Vocabulary Cartoons: SAT Word Power

The Vocabulary Cartoons series uses mnemonic memory techniques to learn vocabulary.  Simply put, by associating a word with something familiar, the words are locked in place quicker.  The books use pictures and rhyming words to facilitate this process.   There is an old Chinese proverb which says, “What you see once is worth what you hear a hundred times.”   Translated into English, that proverb became, “A picture paints a thousand words.”  If you combine that with silly rhymes and crazy pictures, you get Vocabulary Cartoons!

 Here are some quotes from the book and website:

“In recent years neuroscientists have uncovered astonishing facts about how the brain learns, stores, and retrieves information!  The use of mnemonic applications is high on the list of the way the brain learns most naturally and efficiently.”

“Vocabulary Cartoons works on the principle of mnemonics. A mnemonic is a device that helps you remember something by associating what you are trying to remember with something you already know. A mnemonic device could be in many different forms like; rhymes, songs, pictures to name a few.  For example, “Columbus sailed the ocean blue in fourteen hundred ninety-two” is a classic mnemonic rhyme which helps you remember when Columbus discovered America.”

“Following the mnemonic principle of association, Vocabulary Cartoons link together an auditory (rhyming) word association and a visual association in the form of a humorous cartoon. These powerful mnemonics help students retain the meanings of words longer and with less effort than trying to memorize definitions straight out of a dictionary.”    Here are some examples from the books:

Students learn hundreds of SAT level words faster and easier with powerful rhyming and visual mnemonics. In independent school tests, students with Vocabulary Cartoons learned 72% more words than students with traditional rote memory study materials and had 90% retention. Contains 290 SAT words with 29 review quizzes consisting of matching and fill-in-the-blank problems.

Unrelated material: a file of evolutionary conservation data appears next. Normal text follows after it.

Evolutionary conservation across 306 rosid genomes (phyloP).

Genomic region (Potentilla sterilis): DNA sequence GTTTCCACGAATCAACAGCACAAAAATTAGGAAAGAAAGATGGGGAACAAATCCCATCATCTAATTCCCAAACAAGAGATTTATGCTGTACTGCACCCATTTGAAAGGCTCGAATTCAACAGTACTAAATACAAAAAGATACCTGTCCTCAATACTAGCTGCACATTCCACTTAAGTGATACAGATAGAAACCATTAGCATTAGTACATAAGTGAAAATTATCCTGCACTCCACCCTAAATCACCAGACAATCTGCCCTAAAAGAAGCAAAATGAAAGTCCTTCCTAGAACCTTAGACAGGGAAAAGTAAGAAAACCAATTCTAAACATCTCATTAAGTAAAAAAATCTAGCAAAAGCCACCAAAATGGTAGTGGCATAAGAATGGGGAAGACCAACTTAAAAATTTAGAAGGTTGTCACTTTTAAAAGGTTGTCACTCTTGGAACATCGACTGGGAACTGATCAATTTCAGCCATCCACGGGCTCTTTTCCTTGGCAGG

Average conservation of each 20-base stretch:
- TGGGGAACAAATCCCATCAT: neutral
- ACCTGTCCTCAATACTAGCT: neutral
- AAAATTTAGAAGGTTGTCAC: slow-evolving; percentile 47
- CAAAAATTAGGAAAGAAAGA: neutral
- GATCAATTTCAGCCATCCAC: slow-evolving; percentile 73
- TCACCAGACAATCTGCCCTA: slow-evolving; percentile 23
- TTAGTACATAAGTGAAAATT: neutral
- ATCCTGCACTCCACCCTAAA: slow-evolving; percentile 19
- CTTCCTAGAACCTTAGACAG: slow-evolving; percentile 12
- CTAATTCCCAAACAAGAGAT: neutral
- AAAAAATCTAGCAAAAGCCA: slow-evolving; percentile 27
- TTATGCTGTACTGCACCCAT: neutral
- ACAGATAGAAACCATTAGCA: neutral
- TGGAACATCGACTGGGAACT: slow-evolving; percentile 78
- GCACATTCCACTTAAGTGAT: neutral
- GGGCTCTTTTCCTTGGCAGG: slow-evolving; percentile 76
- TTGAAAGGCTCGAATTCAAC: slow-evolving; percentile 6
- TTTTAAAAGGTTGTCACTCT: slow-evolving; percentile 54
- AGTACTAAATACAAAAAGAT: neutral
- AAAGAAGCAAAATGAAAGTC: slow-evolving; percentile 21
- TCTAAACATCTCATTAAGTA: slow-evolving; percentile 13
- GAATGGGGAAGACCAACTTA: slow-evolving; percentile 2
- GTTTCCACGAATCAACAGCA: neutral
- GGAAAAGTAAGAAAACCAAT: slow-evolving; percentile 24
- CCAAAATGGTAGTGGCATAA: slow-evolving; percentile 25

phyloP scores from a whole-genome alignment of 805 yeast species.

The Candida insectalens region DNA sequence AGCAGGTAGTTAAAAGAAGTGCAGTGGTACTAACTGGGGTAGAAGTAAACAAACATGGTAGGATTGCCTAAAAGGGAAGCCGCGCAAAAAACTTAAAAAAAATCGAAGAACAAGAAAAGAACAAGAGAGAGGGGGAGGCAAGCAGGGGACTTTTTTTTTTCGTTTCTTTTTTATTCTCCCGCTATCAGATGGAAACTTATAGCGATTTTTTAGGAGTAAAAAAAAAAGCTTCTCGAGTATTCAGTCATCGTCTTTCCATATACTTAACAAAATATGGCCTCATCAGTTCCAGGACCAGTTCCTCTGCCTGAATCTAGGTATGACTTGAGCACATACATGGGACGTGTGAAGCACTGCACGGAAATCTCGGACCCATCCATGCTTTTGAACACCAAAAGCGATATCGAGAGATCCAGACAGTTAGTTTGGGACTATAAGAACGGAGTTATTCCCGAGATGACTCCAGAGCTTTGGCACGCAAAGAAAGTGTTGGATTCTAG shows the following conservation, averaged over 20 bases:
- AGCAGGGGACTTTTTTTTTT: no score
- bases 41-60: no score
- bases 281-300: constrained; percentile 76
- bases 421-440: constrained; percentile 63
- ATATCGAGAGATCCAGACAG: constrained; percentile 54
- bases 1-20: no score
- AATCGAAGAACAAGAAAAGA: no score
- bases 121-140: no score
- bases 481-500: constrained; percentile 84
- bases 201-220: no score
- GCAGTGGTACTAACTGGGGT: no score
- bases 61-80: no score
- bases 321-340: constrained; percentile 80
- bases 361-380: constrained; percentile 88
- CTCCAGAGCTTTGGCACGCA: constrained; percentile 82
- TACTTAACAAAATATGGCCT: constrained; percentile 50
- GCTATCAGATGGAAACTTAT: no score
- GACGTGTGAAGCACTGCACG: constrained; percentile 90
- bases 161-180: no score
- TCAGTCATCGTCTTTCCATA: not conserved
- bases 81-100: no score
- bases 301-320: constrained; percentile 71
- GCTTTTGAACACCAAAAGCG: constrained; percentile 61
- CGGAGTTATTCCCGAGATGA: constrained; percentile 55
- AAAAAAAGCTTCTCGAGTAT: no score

I have been a huge fan of Vocabulary Cartoons for a couple of years now, so when TOS announced we would be reviewing the SAT Word Power edition, I couldn’t be more excited.  I had already purchased a copy to use with my 10th Grader this year, along with the next book in the series, Vocabulary Cartoons II, SAT Word Power.  I tend to be a very visual learner, so this is right up my alley!  I still remember Guerilla Gorillas from a couple of years ago!  The thought of gorillas with guns running through the woods is just hard to forget!  That’s the idea of Vocabulary Cartoons.  The kids have gotten more than a couple good laughs from the cartoon format, and I never have to remind them to work on their vocabulary.

Each of the 29 sections contain 10 vocabulary words followed by a one page review/quiz.   The review contains 10 matching questions and 10 fill-in-the-blank questions.   In addition to reviewing the words/cartoons daily, my daughter writes sentences for each word in the section.  The last day of the week, she completes the review.

Here’s a link to the word list for this book:  Vocabulary Cartoons:  SAT Word Power

 

 Without any doubts, I would give this book all five rocks!  These books are fun and entertaining and can be used by the whole family.  If you’re looking for a new approach to learning vocabulary, I would highly recommend Vocabulary Cartoons:  SAT Word Power

Other products available include, but not limited to:

For more reviews on this product head over to The Old Schoolhouse Homeschool Crew Blog at:

 Disclaimer:  Members of the TOS Crew were given this product for free to use with their family.  In return, they were asked to post an honest, informational review on this product. No monetary compensation was received.  

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  1. #1 by Cheryl on September 17, 2010 - 10:09 am

    Love your review and I didn’t know about the picture speller~HOW did I miss that? This is a great product, isn’t it? Thanks for a great review!

  2. #2 by Mindy M on September 17, 2010 - 3:45 pm

    Very interesting review! I think my kids would love these books. I have been homeschooling for 15 years and never noticed them before. Mmm…

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